There is the danger, frighteningly obvious to all of us, that terrorists will eventually possess nuclear weapons," writes historian Paul Johnson, early in this volume. "But a more immediate risk is that they will secure -- perhaps already have secured -- the devastating modern equipment now moving into the inventories of official armies: high-speed machine pistols firing 1200 rounds a minute and almost soundless, lightweight grenade launchers and mortars, squirtless flamethrowers, short-range portable anti-tank weapons, shoulder-fired rocket launchers, and most alarming of all, the new generation of portable (air defense) missiles which have long ranges, are highly accurate, and can be carried and fired by one man or woman."

Johnson is a thoughtful man not given to hyperbole. Yet he has a way of concentrating one's mind, in this case on the point that we in the West don't have forever to counter the problem of terrorism. His voice is the most urgent among those included in this excellent compendium of speeches and remarks delivered to a 1984 conference on terrorism, held in Washington. The meeting was sponsored by the Jonathan Institute, an organization named for Jonathan Netanyahu, the Israeli lieutenant colonel who led and died heroically in the Entebbe raid.

His brother, Israeli U.N. Ambassador Benjamin Netanyahu has assembled and edited the results of that conference, including the texts of talks by Secretary of State George Shultz, former U.S. Ambassador to the U.N. Jeane Kirkpatrick, journalist Claire Sterling, FBI Director William Webster and a distinguished and experienced group of international experts who took part in the Conference. Terrorism: How the West Can Win is the best assessment we have of what the west knows about international terrorism and how to cope with it. The book is also clear in its expression of confidence that the west can defeat terrorism. The opening chapters, the first written by Netanyahu himself, define terrorism ("the deliberate and systematic murder, maiming and menacing of the innocent to inspire fear for political ends"), explain why it is happening now, and why the West is particularly vulnerable.

Much evidence is marshalled to make the connection between the Soviet Union and today's terrorism. Several contributors, among them Michael Ledeen, from Georgetown's Center for Strategic and International Studies, and Arnaud de Borchegrave, now editor of The Washington Times, make the case that the Soviets encourage terrorism by surrogate states. This affords them protection from direct accountability and the risk of confrontation with the United States.

Small states choose terrorism for different reasons. They are able to kill one person and traumatize millions of others in countries they could never challenge using conventional military forces. Terrorism is especially appealing to small states that aspire to destroy the existing order and replace it with their own, be it the demented theocracy espoused by Iran or the misguided pan-Arab leadership pursued by Qaddafi. Through terrorism, these countries may be able to avoid retaliation and by playing upon the vulnerabilities of Judeo-Christian societies, achieve the withdrawal of western nations from the Middle East.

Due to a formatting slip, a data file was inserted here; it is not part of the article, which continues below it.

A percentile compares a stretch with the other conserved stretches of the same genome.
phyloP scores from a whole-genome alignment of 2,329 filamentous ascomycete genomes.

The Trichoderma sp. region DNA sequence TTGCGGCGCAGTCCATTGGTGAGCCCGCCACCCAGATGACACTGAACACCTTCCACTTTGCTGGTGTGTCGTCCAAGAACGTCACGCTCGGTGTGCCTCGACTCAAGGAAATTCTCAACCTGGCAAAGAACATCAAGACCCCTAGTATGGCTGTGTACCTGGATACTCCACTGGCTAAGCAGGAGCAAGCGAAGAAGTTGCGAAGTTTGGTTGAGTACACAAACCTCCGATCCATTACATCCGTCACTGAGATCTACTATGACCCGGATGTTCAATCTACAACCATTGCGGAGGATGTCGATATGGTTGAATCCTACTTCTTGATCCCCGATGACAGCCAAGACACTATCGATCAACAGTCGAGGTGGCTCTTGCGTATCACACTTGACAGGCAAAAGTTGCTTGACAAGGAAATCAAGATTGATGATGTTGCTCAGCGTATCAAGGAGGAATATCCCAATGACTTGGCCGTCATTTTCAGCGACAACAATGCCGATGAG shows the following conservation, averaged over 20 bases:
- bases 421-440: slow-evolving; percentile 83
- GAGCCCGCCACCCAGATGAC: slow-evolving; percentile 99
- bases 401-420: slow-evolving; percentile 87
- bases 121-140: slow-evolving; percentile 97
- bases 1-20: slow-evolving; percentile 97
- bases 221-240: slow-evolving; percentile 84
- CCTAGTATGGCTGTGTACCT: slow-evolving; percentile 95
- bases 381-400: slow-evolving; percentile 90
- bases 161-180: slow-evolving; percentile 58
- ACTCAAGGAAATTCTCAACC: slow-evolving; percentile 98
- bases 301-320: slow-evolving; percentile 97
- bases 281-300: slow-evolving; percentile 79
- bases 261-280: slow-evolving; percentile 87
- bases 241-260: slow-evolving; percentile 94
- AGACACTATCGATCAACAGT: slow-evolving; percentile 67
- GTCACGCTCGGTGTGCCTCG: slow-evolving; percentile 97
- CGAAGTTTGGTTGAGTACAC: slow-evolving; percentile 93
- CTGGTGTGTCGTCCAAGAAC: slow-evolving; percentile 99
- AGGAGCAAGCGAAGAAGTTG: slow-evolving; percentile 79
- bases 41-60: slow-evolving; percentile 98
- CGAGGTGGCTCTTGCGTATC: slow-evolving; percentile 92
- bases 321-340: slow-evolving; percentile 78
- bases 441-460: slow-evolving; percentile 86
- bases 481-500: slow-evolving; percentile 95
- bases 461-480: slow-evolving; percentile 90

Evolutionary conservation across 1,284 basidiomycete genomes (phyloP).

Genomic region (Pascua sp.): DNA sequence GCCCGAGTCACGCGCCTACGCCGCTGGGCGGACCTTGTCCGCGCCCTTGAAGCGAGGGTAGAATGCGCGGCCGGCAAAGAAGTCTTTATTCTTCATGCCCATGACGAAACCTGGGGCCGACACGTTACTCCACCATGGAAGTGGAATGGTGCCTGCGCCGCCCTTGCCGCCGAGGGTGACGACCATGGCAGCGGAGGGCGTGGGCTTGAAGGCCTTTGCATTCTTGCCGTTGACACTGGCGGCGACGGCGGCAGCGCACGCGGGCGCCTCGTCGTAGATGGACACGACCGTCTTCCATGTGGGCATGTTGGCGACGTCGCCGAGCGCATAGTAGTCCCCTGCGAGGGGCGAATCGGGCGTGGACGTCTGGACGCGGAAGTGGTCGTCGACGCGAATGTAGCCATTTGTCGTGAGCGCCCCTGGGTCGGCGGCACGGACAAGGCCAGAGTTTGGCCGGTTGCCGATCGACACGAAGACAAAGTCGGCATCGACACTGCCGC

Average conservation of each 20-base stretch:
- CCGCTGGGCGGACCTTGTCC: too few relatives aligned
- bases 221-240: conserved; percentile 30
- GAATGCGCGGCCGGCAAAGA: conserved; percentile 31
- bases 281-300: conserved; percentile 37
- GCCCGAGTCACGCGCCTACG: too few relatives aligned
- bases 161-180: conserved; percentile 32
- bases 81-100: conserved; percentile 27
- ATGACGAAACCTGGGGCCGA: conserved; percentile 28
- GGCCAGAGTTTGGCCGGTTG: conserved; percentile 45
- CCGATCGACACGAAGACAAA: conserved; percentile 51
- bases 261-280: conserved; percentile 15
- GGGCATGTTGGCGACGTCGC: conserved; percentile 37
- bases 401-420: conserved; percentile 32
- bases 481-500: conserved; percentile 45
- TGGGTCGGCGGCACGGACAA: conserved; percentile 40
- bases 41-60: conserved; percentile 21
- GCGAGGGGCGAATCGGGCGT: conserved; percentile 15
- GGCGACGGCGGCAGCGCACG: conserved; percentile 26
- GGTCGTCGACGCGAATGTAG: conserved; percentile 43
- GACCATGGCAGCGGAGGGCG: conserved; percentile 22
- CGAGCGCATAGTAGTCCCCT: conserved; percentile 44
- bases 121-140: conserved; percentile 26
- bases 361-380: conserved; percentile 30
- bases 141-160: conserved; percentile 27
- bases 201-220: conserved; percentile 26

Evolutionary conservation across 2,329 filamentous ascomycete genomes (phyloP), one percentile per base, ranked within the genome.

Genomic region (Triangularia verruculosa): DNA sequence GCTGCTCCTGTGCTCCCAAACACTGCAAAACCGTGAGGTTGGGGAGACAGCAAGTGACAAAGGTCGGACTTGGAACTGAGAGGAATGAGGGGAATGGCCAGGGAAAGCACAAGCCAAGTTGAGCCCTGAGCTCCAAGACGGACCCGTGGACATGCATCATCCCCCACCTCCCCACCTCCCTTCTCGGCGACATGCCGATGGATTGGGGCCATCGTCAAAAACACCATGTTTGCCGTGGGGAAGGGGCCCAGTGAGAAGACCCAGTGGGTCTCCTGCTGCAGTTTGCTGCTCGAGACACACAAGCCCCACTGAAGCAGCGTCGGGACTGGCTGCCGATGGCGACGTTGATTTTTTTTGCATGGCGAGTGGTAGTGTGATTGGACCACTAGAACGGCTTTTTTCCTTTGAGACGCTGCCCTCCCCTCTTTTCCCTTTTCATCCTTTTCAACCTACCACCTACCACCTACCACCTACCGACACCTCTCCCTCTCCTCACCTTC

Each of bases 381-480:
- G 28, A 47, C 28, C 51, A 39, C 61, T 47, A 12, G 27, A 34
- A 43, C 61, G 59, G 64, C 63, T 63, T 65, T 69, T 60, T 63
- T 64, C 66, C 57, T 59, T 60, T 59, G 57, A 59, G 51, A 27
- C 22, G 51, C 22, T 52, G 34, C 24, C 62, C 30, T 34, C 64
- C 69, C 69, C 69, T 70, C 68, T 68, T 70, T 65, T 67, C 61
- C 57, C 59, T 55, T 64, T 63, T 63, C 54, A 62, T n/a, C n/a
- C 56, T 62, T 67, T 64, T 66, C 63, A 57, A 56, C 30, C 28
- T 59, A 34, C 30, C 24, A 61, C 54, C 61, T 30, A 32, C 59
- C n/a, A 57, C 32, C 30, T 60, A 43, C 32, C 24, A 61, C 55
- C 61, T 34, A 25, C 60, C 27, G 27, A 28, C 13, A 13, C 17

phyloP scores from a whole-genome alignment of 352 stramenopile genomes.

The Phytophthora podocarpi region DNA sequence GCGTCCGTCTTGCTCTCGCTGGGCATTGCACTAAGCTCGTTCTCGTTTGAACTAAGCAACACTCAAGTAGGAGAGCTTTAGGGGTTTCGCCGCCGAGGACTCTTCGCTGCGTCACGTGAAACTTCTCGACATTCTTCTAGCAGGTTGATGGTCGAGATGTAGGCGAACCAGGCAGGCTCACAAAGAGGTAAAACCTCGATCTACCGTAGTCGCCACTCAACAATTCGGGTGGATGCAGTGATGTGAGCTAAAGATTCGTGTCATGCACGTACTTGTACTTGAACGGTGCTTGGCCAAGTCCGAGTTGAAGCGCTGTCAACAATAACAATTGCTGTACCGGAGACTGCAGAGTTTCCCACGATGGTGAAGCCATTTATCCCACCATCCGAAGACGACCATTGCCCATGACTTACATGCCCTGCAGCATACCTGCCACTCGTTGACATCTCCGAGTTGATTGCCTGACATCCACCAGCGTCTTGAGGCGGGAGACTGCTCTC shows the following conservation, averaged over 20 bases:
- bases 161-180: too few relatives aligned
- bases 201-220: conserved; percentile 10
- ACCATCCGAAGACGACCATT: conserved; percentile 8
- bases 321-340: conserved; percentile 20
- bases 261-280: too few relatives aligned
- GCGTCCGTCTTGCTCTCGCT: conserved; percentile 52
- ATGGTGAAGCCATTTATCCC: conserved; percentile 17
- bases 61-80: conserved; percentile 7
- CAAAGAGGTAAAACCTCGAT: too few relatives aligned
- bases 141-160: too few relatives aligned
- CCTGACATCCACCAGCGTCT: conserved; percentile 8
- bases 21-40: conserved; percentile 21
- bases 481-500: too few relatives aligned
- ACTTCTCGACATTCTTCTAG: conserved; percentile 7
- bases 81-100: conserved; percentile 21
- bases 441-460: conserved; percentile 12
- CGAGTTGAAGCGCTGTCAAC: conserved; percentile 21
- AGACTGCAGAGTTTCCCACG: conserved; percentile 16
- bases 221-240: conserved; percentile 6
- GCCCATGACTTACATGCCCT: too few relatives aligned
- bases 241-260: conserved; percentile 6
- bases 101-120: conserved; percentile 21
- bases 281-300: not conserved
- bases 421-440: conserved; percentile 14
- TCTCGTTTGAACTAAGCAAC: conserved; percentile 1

When one considers the implications for western interests of being pushed out of the Middle East (and the corollary Soviet interest in having us leave) the stakes involved in international terrorism become much more clear.

The book's most penetrating chapters are devoted to making clear what terrorism is not; that is, to dispelling the well-meaning but misguided notion among some westerners that terrorists are pursuing a legitimate end and are the victims of social injustice, racial or religious intolerance or some flaw in western policy. Writing in the prose-equivalent of white-knuckled restraint, Ambassador Netanyahu points out that PLO violence predated the loss of the West Bank and Gaza in the 1967 war and that violence is not an expression of frustration over the pace of negotiation toward peace but a manifest disruption of any hope for such talks. (And to those who invest Colonel Qaddafi with great sympathy for the PLO, let us remember that when, in 1982, Yasir Arafat was looking for a home for Palestinean fighters leaving Beirut, the colonel suggested that they all commit suicide.)

In short there is nothing that justifies an attempt by a self-appointed elite to impose its will by the purposeful murder of innocent women and children. Nor should we lapse into the flaccid notion that self-designated underdogs have no recourse except to terrorism. The French resistance did not resort to killing innocents when dealing with a superior Nazi force in World War II.

"The root cause of terrorism lies not in grievances but in a disposition toward unbridled violence. This can be traced to a world view which asserts that certain ideological and religious goals justify, indeed demand, the shedding of all moral inhibitions. In this context, the observation that the root cause of terrorism is terrorists is more than a tautology," writes Netanyahu in the book's concluding chapter.